After all: there is a construction pit in Rheine. For many residents, this is progress. For 13 years there was only a ruin on the site, a gray concrete block on over four hectares, in the middle of the Münsterland community’s city center. Trade used to flourish here in the 80s and 90s. The Staelsche Hof, the name of the square in front of the building, was pulsating – there were restaurants, ice cream parlors and clothing stores. But after first Karstadt and later, in 2009, Hertie left the building, the Staelsche Hof also died. First the passers-by disappeared, then the shops. And it wasn’t until 2022, 13 years later, that the demolition took place, with the aim of building a hotel and residential building on this site at some point.

All over Germany, municipalities are struggling with empty Karstadt, Galeria Kaufhof or Hertie buildings in their city centers. Why? Some see online retail as guilty of having made the department store principle obsolete. But the matter is probably even simpler. Actually, the only thing that has changed is the way we shop. It is not the department store principle itself that is dead; Galeria Karstadt Kaufhof (GKK) has not been able to adapt to change. And after the third bankruptcy of GKK and the bankruptcy of René Benko’s parent company Signa, the future of the remaining locations is more uncertain than ever.

Many mayors are therefore once again in turmoil, fearing for the future of their inner cities and calling for new concepts. How many and, above all, which branches could be closed is still unclear. But experts like Johannes Berentzen from BBE Handelsberatung are certain: “In the long term, a large number of locations will be closed. Starting with small and medium-sized cities.”

Berentzen sees the problems at GKK as being of his own making: “You certainly can’t accuse René Benko of having no fundamental interest in trading,” said the expert. “For example, he had great luxury concepts developed. But when I look at the GKK branches, I get the impression that he was primarily interested in the real estate.”

Basically, says Berentzen, the department store principle is not dead at all. This can be seen about 40 kilometers east of Rheine, in Osnabrück. The L is flourishing there

In the Galeria and Karstadt branches, however, little has changed over the past 30 years. There are still lots of sweets on suitcases and underwear. And further up, fashion brands with timeless clothing compete for the last remaining customers in the huge space. “GKK has massively reduced its costs under René Benko. You can see that in the branches,” says Berentzen. “This leverage is almost exhausted. At the same time, the earnings side has hardly recovered since Corona. Things are looking much better for the competition.” Although the entire market for medium-priced products has suffered recently, GKK has suffered particularly badly.

Real estate expert Lars Jähnichen from IPH Handelsimmobilien also sees a problem in GKK properties. “Trading areas are generally becoming smaller horizontally and vertically, the locations are becoming shorter and retailers are occupying fewer floors. This is not yet apparent at GKK.” In addition, the situation is often no longer correct. “The GKK branches are mostly located in medium-sized cities. Today, these medium-sized centers are more likely to provide qualified basic supplies and significantly less to fashion purchases,” says Jähnichen. To do this, residents would travel to big cities or to huge shopping centers in the country – if they don’t order online right away.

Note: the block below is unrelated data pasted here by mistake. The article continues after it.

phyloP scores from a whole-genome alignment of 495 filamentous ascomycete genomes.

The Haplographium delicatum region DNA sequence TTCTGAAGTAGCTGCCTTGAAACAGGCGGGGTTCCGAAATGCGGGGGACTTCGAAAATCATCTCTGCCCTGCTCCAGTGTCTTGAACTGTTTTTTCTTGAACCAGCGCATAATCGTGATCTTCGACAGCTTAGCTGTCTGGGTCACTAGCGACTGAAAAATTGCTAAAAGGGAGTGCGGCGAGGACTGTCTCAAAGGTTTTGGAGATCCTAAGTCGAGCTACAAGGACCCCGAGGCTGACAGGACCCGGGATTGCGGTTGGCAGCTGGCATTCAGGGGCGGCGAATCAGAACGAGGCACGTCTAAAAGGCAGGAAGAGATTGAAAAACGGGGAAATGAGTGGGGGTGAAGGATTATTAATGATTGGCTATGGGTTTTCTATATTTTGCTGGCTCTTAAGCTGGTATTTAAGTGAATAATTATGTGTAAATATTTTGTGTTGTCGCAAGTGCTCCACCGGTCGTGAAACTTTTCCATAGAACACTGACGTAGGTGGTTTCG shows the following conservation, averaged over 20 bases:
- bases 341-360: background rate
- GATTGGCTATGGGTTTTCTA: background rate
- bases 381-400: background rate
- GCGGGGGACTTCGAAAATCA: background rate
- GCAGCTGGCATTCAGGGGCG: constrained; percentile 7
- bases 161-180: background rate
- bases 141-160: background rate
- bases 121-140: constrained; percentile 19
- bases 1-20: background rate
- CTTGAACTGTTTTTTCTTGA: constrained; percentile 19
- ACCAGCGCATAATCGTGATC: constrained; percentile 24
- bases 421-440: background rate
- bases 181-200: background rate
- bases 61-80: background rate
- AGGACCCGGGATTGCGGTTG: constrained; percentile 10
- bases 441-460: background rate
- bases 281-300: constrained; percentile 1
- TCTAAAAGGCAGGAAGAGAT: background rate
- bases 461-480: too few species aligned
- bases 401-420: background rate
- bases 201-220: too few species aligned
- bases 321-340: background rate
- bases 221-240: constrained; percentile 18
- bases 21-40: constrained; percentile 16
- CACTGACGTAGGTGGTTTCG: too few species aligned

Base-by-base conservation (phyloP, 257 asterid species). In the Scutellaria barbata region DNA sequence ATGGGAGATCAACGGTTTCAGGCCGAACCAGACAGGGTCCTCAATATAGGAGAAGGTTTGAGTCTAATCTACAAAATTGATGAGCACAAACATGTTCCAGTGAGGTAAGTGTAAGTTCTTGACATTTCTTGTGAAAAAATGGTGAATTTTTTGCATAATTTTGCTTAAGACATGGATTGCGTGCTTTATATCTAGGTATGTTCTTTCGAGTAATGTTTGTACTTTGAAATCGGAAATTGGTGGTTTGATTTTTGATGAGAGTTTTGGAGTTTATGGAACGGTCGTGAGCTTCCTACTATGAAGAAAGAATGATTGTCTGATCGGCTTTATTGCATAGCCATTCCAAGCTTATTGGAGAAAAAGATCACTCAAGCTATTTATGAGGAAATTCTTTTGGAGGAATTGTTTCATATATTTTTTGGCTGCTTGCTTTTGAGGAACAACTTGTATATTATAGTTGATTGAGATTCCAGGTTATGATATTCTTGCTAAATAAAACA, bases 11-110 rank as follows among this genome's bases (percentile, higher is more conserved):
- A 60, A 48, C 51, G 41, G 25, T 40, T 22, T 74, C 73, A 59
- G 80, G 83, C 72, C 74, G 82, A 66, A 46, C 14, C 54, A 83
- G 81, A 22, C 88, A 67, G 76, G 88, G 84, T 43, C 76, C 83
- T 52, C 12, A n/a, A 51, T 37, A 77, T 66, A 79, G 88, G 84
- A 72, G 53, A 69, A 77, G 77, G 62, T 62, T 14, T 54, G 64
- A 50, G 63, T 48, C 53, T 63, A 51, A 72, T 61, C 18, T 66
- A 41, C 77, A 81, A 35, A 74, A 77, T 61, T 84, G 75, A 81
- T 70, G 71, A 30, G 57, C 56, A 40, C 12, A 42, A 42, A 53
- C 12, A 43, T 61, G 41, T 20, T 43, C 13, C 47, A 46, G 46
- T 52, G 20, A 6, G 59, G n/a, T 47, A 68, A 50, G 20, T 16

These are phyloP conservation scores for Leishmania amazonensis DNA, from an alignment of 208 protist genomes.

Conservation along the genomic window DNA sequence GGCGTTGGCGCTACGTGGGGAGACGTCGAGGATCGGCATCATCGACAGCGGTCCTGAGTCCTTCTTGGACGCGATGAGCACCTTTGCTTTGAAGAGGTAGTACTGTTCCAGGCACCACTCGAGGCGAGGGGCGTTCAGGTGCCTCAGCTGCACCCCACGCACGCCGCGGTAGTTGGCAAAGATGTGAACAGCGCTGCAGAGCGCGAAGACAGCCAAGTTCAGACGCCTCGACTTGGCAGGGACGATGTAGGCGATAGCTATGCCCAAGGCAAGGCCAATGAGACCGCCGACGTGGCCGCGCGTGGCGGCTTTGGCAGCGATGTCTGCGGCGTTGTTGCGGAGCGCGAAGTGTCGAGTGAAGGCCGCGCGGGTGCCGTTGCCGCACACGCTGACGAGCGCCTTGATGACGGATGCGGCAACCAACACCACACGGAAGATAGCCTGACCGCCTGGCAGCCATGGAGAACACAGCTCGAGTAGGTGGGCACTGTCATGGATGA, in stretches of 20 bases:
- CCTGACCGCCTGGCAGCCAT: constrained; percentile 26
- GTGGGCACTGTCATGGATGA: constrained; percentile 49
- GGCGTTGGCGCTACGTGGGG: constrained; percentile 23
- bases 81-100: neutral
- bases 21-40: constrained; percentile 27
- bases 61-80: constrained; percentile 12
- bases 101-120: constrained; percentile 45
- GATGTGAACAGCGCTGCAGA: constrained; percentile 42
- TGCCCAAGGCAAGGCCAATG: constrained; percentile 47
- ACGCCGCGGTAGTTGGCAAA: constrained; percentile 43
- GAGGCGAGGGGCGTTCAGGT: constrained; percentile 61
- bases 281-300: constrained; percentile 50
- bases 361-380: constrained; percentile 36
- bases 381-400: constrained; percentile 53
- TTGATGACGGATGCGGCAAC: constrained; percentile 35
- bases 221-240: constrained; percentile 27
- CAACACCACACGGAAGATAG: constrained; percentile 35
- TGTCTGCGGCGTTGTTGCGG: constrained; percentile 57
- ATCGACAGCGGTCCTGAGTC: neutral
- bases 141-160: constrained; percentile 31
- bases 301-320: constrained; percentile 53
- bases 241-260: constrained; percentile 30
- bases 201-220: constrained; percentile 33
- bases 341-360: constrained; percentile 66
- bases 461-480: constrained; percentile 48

Jähnichen also sees an end to most GKK branches sooner or later – not necessarily in the top locations such as Hamburg, Frankfurt or Munich, but in medium-sized cities. Vacancies are a short-term problem for cities. But such a stalemate as in Rheine is likely to occur only rarely, according to the expert. Jähnichen and his team have determined that of the 52 GKK branches that were recently closed, 30 percent were demolished and 50 percent underwent massive structural changes. This is due to the outdated building structure and the mixed use that follows the department store, says Jähnichen.

The classic mixed use would be offices, hotels or living space on the upper floors, with retail on the ground floor. However, this entails great risks for investors, as the buildings are usually in poor condition. “The system technology in many branches is more for the German Historical Museum than for everyday use,” says Jähnichen. That’s why fewer and fewer regulated corporations come into question.

Basically, says Jähnichen, there is still sufficient interest in the properties, especially from individual family offices from the respective cities or international investors.

But hardly anyone seriously expects to be able to rent the entire building to a tenant, says the expert. That’s why municipalities are also asked to enable accelerated approval processes for new concepts. “When a department store closes, speed is required. Especially when it comes to approving pop-up concepts, we should have simplified, standardized procedures in place so that the areas can be used again quickly while preparations for permanent reuse are underway.”

This article first appeared on Capital, which, like stern, is part of RTL Deutschland